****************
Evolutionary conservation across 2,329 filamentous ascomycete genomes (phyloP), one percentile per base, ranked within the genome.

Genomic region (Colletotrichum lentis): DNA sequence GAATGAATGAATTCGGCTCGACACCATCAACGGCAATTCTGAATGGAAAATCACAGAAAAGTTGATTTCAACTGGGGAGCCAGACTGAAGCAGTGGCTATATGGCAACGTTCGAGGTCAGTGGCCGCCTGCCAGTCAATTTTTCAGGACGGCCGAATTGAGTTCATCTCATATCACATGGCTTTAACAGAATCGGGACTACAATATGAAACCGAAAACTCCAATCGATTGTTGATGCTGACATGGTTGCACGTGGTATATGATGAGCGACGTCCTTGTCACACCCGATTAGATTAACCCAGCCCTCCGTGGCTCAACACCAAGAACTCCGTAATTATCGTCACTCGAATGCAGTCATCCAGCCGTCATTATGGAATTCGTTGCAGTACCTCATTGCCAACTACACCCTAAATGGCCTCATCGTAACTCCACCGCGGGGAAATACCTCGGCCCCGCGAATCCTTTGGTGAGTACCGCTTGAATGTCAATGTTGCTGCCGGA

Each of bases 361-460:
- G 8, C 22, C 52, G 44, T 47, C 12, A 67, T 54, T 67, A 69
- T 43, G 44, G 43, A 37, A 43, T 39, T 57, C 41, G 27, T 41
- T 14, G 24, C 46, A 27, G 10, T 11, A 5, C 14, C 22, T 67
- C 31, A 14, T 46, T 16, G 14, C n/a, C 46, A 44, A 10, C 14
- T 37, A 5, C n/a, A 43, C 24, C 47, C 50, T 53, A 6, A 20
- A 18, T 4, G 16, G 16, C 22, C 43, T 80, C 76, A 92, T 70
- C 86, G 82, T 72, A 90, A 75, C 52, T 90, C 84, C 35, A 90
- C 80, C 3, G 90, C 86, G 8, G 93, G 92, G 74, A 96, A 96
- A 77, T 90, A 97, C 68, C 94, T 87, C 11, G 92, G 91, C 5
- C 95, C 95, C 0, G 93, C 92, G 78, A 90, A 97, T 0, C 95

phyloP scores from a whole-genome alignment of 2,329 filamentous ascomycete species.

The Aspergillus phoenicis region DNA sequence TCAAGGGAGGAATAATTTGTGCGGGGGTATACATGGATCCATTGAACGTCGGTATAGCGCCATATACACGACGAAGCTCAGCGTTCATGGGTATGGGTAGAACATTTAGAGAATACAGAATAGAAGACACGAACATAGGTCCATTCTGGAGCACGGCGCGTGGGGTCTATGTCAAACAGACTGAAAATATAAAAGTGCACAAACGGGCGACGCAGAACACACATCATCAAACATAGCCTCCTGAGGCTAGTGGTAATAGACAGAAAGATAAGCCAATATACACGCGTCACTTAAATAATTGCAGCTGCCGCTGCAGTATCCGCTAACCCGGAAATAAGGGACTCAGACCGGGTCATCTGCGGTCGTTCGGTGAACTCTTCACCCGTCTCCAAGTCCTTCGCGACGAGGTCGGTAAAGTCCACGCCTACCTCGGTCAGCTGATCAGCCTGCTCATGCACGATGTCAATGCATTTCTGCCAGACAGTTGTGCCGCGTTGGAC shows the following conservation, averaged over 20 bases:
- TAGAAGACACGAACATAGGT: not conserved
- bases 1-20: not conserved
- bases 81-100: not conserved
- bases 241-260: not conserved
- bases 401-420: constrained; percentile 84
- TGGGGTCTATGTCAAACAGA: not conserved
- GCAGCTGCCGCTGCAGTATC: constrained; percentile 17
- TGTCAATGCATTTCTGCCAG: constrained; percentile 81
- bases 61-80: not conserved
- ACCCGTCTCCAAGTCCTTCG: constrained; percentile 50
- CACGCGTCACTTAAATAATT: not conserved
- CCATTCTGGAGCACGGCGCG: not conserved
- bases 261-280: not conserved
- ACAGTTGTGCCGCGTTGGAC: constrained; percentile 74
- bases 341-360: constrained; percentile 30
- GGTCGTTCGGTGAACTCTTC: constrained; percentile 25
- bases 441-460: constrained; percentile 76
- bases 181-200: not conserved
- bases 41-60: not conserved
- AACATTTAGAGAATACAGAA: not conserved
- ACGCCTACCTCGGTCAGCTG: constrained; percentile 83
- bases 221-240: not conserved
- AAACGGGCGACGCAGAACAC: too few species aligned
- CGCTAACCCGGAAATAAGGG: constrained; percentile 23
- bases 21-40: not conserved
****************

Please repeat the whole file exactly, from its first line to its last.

Evolutionary conservation across 2,329 filamentous ascomycete genomes (phyloP), one percentile per base, ranked within the genome.

Genomic region (Colletotrichum lentis): DNA sequence GAATGAATGAATTCGGCTCGACACCATCAACGGCAATTCTGAATGGAAAATCACAGAAAAGTTGATTTCAACTGGGGAGCCAGACTGAAGCAGTGGCTATATGGCAACGTTCGAGGTCAGTGGCCGCCTGCCAGTCAATTTTTCAGGACGGCCGAATTGAGTTCATCTCATATCACATGGCTTTAACAGAATCGGGACTACAATATGAAACCGAAAACTCCAATCGATTGTTGATGCTGACATGGTTGCACGTGGTATATGATGAGCGACGTCCTTGTCACACCCGATTAGATTAACCCAGCCCTCCGTGGCTCAACACCAAGAACTCCGTAATTATCGTCACTCGAATGCAGTCATCCAGCCGTCATTATGGAATTCGTTGCAGTACCTCATTGCCAACTACACCCTAAATGGCCTCATCGTAACTCCACCGCGGGGAAATACCTCGGCCCCGCGAATCCTTTGGTGAGTACCGCTTGAATGTCAATGTTGCTGCCGGA

Each of bases 361-460:
- G 8, C 22, C 52, G 44, T 47, C 12, A 67, T 54, T 67, A 69
- T 43, G 44, G 43, A 37, A 43, T 39, T 57, C 41, G 27, T 41
- T 14, G 24, C 46, A 27, G 10, T 11, A 5, C 14, C 22, T 67
- C 31, A 14, T 46, T 16, G 14, C n/a, C 46, A 44, A 10, C 14
- T 37, A 5, C n/a, A 43, C 24, C 47, C 50, T 53, A 6, A 20
- A 18, T 4, G 16, G 16, C 22, C 43, T 80, C 76, A 92, T 70
- C 86, G 82, T 72, A 90, A 75, C 52, T 90, C 84, C 35, A 90
- C 80, C 3, G 90, C 86, G 8, G 93, G 92, G 74, A 96, A 96
- A 77, T 90, A 97, C 68, C 94, T 87, C 11, G 92, G 91, C 5
- C 95, C 95, C 0, G 93, C 92, G 78, A 90, A 97, T 0, C 95

phyloP scores from a whole-genome alignment of 2,329 filamentous ascomycete species.

The Aspergillus phoenicis region DNA sequence TCAAGGGAGGAATAATTTGTGCGGGGGTATACATGGATCCATTGAACGTCGGTATAGCGCCATATACACGACGAAGCTCAGCGTTCATGGGTATGGGTAGAACATTTAGAGAATACAGAATAGAAGACACGAACATAGGTCCATTCTGGAGCACGGCGCGTGGGGTCTATGTCAAACAGACTGAAAATATAAAAGTGCACAAACGGGCGACGCAGAACACACATCATCAAACATAGCCTCCTGAGGCTAGTGGTAATAGACAGAAAGATAAGCCAATATACACGCGTCACTTAAATAATTGCAGCTGCCGCTGCAGTATCCGCTAACCCGGAAATAAGGGACTCAGACCGGGTCATCTGCGGTCGTTCGGTGAACTCTTCACCCGTCTCCAAGTCCTTCGCGACGAGGTCGGTAAAGTCCACGCCTACCTCGGTCAGCTGATCAGCCTGCTCATGCACGATGTCAATGCATTTCTGCCAGACAGTTGTGCCGCGTTGGAC shows the following conservation, averaged over 20 bases:
- TAGAAGACACGAACATAGGT: not conserved
- bases 1-20: not conserved
- bases 81-100: not conserved
- bases 241-260: not conserved
- bases 401-420: constrained; percentile 84
- TGGGGTCTATGTCAAACAGA: not conserved
- GCAGCTGCCGCTGCAGTATC: constrained; percentile 17
- TGTCAATGCATTTCTGCCAG: constrained; percentile 81
- bases 61-80: not conserved
- ACCCGTCTCCAAGTCCTTCG: constrained; percentile 50
- CACGCGTCACTTAAATAATT: not conserved
- CCATTCTGGAGCACGGCGCG: not conserved
- bases 261-280: not conserved
- ACAGTTGTGCCGCGTTGGAC: constrained; percentile 74
- bases 341-360: constrained; percentile 30
- GGTCGTTCGGTGAACTCTTC: constrained; percentile 25
- bases 441-460: constrained; percentile 76
- bases 181-200: not conserved
- bases 41-60: not conserved
- AACATTTAGAGAATACAGAA: not conserved
- ACGCCTACCTCGGTCAGCTG: constrained; percentile 83
- bases 221-240: not conserved
- AAACGGGCGACGCAGAACAC: too few species aligned
- CGCTAACCCGGAAATAAGGG: constrained; percentile 23
- bases 21-40: not conserved